Include Weekly Planned KJ on Weekly Summary

When viewing previous weeks, it’s possible to see the total “kcal” from the week’s training. I would like to “submit” a feature request to view weekly KJs in the weekly summary. When you click on the left column weekly data, you can see the summary. If the week is in the past (or has training done), it will show the kcal. It would be neat if there was also the KJs listed on the top of this panel/modal. Future workouts all have the KJs listed, so this way users can expect upcoming KJ on a weekly basis rather than a day-by-day basis (or manually adding all the days together)

It might also be interesting to see an expected vs actual for the KJ. So if the training week has an expected 9000kj, and it’s Wednesday where you have 4000kj so far, you could see 4000 / 9000 for example. But mostly just seeing the upcoming/planned KJ per week would be helpful

Those values were not stored on workouts (library) or events (on calendar) only displayed in the app. I have changed that but need to wait a few weeks for people’s plans to get the new fields before displaying anything in the summary.

I’m my view kJ’s are always preferable to calories. Provided your PM is accurate kJ’s are reasonable precise whereas calorie calculations are at best a finger in the air estimate

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I"m curious to know the reason for tracking KJs. Is it to determine if you’re eating enough or is not / is pushing harder than needed/plan?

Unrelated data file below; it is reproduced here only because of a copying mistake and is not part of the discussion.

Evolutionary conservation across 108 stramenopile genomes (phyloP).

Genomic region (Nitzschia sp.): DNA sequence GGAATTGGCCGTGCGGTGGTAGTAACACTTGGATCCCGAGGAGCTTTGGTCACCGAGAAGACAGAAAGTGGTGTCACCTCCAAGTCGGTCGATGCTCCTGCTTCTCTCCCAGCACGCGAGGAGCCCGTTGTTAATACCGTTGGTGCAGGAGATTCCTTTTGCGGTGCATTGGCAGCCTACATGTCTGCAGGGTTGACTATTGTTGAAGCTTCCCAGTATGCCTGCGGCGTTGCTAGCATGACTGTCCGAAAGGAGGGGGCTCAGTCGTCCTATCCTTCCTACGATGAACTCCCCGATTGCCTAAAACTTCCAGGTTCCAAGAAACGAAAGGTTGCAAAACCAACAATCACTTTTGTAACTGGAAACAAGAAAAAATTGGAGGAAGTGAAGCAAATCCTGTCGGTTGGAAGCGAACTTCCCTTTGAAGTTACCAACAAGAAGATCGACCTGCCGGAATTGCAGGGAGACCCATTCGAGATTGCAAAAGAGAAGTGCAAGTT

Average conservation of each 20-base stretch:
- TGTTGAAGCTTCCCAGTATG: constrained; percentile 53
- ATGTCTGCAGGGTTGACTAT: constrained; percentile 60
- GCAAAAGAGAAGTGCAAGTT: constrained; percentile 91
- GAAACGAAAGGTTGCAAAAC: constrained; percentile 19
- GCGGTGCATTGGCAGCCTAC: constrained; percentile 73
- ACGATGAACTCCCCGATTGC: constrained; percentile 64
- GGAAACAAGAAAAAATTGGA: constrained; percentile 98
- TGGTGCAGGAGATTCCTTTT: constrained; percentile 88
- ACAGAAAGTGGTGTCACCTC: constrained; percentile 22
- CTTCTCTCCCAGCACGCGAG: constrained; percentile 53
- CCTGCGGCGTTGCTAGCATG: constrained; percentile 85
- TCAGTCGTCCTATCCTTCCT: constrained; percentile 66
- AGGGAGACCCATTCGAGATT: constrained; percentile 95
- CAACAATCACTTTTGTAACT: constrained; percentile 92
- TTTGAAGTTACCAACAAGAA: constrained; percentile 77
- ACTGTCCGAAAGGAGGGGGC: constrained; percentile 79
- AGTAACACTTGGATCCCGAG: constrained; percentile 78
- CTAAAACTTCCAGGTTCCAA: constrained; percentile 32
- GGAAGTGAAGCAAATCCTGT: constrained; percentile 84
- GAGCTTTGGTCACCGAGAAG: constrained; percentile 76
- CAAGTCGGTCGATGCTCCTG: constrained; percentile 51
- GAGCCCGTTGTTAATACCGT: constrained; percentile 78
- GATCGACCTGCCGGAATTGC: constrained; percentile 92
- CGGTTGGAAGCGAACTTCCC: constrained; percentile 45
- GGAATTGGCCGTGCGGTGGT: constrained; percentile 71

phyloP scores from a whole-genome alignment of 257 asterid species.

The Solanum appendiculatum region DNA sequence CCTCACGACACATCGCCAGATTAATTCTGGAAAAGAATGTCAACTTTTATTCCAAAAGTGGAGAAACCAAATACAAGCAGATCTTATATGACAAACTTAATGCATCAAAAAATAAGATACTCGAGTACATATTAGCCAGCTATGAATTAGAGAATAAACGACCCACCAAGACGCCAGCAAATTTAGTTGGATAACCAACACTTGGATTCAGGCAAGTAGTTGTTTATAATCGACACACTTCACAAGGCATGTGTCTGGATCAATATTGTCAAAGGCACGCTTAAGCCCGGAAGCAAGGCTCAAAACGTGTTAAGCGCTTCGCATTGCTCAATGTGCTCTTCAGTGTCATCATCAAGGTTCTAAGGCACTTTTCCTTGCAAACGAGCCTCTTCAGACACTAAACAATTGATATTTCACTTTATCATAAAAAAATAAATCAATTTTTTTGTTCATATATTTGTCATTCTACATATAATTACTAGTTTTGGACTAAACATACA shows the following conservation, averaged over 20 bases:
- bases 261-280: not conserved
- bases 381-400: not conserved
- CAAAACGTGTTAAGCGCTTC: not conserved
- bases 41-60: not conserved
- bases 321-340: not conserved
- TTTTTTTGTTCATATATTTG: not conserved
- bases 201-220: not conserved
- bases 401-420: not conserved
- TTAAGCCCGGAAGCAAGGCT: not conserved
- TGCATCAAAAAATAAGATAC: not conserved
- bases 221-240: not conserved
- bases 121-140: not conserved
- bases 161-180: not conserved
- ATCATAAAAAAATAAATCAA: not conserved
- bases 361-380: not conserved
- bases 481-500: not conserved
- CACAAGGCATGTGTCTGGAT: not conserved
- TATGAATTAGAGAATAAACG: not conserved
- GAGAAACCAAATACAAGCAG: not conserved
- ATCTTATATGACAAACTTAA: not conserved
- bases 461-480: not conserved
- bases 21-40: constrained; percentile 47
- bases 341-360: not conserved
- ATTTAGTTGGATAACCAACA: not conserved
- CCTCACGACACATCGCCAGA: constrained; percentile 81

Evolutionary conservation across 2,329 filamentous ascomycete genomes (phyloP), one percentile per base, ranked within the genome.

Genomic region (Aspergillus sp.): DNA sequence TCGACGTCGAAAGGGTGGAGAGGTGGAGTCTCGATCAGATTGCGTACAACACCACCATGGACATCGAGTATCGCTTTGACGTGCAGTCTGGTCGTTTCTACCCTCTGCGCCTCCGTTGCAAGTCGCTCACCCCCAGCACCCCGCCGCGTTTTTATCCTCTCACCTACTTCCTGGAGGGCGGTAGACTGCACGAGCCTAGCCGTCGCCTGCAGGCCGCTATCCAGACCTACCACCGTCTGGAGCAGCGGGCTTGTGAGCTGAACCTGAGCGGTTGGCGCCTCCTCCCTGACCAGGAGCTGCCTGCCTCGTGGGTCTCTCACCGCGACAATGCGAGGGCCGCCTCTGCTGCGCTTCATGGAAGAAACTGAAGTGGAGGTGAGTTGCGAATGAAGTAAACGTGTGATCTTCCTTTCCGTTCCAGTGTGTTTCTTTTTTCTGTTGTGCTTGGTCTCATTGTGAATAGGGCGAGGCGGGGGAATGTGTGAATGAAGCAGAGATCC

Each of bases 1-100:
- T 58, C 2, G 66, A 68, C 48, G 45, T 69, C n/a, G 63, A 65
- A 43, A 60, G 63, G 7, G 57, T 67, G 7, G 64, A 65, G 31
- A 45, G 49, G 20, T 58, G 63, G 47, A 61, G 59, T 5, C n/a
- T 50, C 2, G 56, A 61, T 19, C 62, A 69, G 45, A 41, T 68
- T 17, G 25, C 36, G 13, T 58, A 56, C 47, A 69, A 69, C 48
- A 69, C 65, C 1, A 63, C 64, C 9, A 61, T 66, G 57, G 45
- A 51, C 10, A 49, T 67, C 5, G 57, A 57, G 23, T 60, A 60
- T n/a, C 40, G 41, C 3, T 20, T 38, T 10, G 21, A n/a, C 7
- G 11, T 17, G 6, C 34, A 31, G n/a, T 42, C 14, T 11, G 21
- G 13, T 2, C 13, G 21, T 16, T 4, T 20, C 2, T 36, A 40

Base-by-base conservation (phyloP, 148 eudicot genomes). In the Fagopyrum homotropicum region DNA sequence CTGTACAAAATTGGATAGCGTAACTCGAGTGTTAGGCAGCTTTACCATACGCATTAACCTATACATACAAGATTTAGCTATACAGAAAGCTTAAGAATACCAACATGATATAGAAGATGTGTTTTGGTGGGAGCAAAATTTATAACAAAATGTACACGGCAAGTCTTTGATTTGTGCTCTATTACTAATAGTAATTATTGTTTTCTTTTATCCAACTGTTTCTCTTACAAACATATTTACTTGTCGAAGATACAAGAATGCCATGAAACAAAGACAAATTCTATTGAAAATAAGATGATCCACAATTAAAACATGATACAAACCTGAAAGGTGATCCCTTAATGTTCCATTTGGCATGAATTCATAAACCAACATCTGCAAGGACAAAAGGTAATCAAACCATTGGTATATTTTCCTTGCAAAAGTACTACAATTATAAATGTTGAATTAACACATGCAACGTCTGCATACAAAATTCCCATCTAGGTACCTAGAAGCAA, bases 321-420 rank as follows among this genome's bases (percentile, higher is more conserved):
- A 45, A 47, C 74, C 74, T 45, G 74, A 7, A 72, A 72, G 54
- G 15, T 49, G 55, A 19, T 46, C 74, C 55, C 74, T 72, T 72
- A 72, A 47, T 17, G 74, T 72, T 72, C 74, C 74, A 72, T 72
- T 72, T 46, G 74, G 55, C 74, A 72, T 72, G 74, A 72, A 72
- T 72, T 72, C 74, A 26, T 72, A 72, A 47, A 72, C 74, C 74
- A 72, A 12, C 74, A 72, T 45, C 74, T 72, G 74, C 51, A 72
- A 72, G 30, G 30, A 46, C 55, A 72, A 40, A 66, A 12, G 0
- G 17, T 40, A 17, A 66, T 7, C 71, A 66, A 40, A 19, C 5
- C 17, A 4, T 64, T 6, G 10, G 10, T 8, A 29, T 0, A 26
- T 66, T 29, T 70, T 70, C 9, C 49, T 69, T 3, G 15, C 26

Part of it is eating related, I like to keep track of things on a week-by-week and day-by-day basis especially while trying to manage losing weight while keeping intensity high.
Concurring with @Cary_Blackburn , I also like to have the KJ in preference of the kcals for caloric burn.

I use KJs more often during base phase along side of training load/TSS to make sure I’m not pushing too far into overtraining territory and that I’m also getting the nutrients (calories) I need. There is some research and metabolic testing such as Bjorn Kafka’s “aerotune” and Alois Mader’s research relating Vo2 Max and protein synthesis to determine how much stimulus (KJ) is needed to adapt and by determining how much overload one can handle.
For example, a rider with a 70 vo2 max may have the best stimulus at 12,000-14,000 kj per week. You can then backtrack and determine how many base hours are needed per week to get the best stimulus for this ride. If every base ride is 210w average, then they are riding at 750 kj / hour. So 12,000 / 750 = 16 hours minimum dose for base training, and 14,000 / 750 = 18.6 hours as the upper-end before reaching over-training territory (if done chronically – a training camp, for example may have more KJ). If the 70 Vo2 rider can’t get 16hrs they may need to add in 1-2 Tempo or SweetSpot rides to get the adaptation they are looking for. On the other hand, if the rider is at hour 15 of 18 in a week but already at 15,000 KJ, it may be a sign they need to cut back on intensity or reduce volume, or take it easy for a couple days before pushing too far… Of course, you can just use TSS and CTL, etc, but sometimes it helps to have another component.

Anyways, there are a few ways to use it. I personally like to see KJ as a “tool” for training load, nutrition, and even monitoring over time to see how your body and RPE handles KJs over a longer scale

This sounds really interesting. Do you have any links to the research you mention please? A google threw up some stuff for Bjorn but not much for Alois. Just want to make sure I’m reading the right stuff.

For sure. One difficult aspect about Mader’s work is that the research is fairly hard to find and when found, it is in German. I am not sure if you are familiar with “INSCYD” test. It’s very similar to the Aerotune of Kafka and co., and was based on Mader’s models of lactate testing.